NAFCU on Tuesday outlined a five-point regulatory relief plan the trade will pursue this year.
President/CEO Fred Becker penned the letter to the House Financial Services Committee and Senate Banking Committee that includes initiatives that would hold merchants accountable for the costs of data breaches and provide better access to the Central Liquidity Facility.
The five points detailed in the plan include administrative, structural and operational improvements, as well as reforms to capital rules and data security.
In addition to better access to the CFL, administrative improvements include the ability for safe and sound federal credit unions to seek “parity under broader state rules.” NAFCU is also pushing for the NCUA to modify rules that result in unexpectedly high costs, and for the agency to address the potential ill effects of CFPB rules.
Structural improvements include a congressionally mandated NCUA report on changes to corporate governance rules, improved field-of-membership expansion processes and more flexibility for merging credit unions and those that wish to serve underserved areas.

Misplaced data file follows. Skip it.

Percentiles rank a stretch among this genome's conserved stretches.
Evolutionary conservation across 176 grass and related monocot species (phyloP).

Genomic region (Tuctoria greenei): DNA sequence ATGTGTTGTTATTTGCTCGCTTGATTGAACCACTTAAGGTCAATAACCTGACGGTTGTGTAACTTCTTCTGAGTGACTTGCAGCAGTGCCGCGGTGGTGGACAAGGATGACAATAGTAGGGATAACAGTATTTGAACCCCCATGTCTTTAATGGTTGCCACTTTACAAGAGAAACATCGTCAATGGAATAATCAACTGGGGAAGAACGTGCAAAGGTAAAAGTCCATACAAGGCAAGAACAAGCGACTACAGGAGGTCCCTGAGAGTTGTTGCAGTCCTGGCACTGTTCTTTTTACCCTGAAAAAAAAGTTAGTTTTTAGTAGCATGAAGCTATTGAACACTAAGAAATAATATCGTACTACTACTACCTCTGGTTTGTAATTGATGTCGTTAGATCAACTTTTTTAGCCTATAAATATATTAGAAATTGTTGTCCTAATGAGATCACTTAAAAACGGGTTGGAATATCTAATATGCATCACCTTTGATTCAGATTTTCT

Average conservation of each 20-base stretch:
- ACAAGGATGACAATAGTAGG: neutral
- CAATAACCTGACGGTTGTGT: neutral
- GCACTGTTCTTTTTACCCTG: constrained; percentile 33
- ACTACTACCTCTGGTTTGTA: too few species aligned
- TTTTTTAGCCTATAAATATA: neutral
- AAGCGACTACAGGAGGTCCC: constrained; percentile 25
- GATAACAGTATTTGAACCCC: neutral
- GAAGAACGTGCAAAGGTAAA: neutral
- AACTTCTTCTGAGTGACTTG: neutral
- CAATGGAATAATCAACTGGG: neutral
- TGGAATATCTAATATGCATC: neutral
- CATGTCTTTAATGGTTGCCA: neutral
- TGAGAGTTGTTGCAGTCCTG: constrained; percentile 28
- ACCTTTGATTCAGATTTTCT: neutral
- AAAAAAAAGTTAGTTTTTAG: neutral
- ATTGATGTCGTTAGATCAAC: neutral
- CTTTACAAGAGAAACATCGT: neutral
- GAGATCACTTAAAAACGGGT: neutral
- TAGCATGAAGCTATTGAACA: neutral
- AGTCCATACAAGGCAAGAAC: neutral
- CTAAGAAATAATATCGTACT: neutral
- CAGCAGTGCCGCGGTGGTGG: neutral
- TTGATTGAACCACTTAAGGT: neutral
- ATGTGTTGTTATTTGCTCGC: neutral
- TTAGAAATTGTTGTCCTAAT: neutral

Operational improvements include increased member business lending authority and more flexibility on other loan rules, revised investment powers, insurance coverage for Interest on Lawyers’ Trust Accounts and the elimination of annual privacy notice mailings when policies do not change.
H.R. 5817, a bill that would eliminate the annual privacy mailing, passed the House in December but died in the Senate.
NAFCU also proposed that the NCUA, with input from the credit union industry, conduct a study on prompt corrective action and report recommended changes to Congress. Access to supplemental capital for some credit unions and a risk-based net worth requirement that accounts for material risks also were on NAFCU’s capital reform wish list.
Finally, in addition to seeking accountability for merchant data breaches, NAFCU will pursue requiring merchants to disclosure their data security policies to customers and provide timely disclosures in the event of a breach, and will seek national standards for safekeeping of all financial information.